London, United Kingdom – Britain’s economy has surpassed its pre-pandemic level after recording strong growth in November, official data showed Friday.
“Gross domestic product is estimated to have grown by 0.9 percent in November 2021 and is above its pre-coronavirus pandemic level for the first time,” AFP reported the Office for National Statistics said in a statement.
The UK economy is 0.7 percent above its level in February 2020, the ONS added.
“It’s amazing to see the size of the economy back to pre-pandemic levels in November, a testament to the grit and determination of the British people,” said finance minister Rishi Sunak.
Seen as a potential successor to embattled Prime Minister Boris Johnson, Sunak urged Britons to get their booster jab to help safeguard the economic recovery.
“We all have a vital part to play to protect lives and jobs, and I urge everyone to do theirs by getting boosted as soon as you can,” he said.
While the UK economy grew strongly in November compared with an output of only 0.2 percent in October, this was before the Omicron variant took hold.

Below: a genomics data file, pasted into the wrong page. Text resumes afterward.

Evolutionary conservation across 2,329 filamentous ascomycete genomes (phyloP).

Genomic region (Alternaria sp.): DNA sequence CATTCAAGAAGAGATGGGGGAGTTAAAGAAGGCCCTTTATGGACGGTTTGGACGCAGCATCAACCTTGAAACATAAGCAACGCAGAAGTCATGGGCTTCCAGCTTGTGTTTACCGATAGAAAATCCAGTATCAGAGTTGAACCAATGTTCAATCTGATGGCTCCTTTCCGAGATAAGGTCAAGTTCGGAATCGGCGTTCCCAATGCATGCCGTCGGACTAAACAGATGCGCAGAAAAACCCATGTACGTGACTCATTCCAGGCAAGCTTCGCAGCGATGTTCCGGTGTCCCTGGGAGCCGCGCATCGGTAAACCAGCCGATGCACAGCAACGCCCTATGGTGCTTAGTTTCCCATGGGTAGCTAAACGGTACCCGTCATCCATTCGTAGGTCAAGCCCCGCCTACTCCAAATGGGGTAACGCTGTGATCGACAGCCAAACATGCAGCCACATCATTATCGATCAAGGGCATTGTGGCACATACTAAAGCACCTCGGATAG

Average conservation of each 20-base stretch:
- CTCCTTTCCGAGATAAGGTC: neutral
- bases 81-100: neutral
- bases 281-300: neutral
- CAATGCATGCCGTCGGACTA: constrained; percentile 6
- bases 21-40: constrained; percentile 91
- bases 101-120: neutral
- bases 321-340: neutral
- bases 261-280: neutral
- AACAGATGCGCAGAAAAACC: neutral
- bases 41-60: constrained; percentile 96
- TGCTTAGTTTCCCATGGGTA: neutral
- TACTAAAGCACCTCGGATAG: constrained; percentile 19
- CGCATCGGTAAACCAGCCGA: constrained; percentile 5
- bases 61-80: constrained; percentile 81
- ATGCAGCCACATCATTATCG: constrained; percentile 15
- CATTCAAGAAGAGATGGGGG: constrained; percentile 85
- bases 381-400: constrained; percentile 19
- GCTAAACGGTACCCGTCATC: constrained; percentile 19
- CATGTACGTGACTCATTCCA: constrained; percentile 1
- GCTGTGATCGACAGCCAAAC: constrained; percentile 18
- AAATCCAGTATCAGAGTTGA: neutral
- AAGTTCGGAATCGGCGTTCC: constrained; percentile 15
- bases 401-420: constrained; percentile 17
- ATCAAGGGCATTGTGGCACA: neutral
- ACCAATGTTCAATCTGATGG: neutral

“GDP almost certainly dropped in December, as households hunkered down in response to the Omicron variant,” noted Samuel Tombs, chief UK economist at Pantheon Macroeconomics.
PM in trouble
The British Retail Consortium last week warned that restrictions imposed in the wake of Omicron “wiped out” much of a recent recovery enjoyed by UK bricks-and-mortar stores.
UK supermarkets managed to avoid major fallout, however, as Omicron boosted demand for at-home celebrations.
Supermarket Tesco, Britain’s biggest retailer, lifted Thursday its annual profit forecast after posting a 3.2-percent sales increase over the festive period.
Johnson was meanwhile fighting for his political future Friday as outrage mounted after his belated apology for attending a party during the lockdown and as a fresh report emerged of other raucous gatherings at his office.
It comes as the UK economy’s outlook is “clouded by… sickness absence, supply chain disruption and a cost of living crunch for households”, said Alpesh Paleja, lead economist at the CBI, Britain’s main business lobby group.
Economies are battling against decades-high inflation that is forcing central banks to hike interest rates, including the Bank of England which last month raised its key borrowing cost to 0.25 percent.
The rate was increased from a record-low level of 0.1 percent.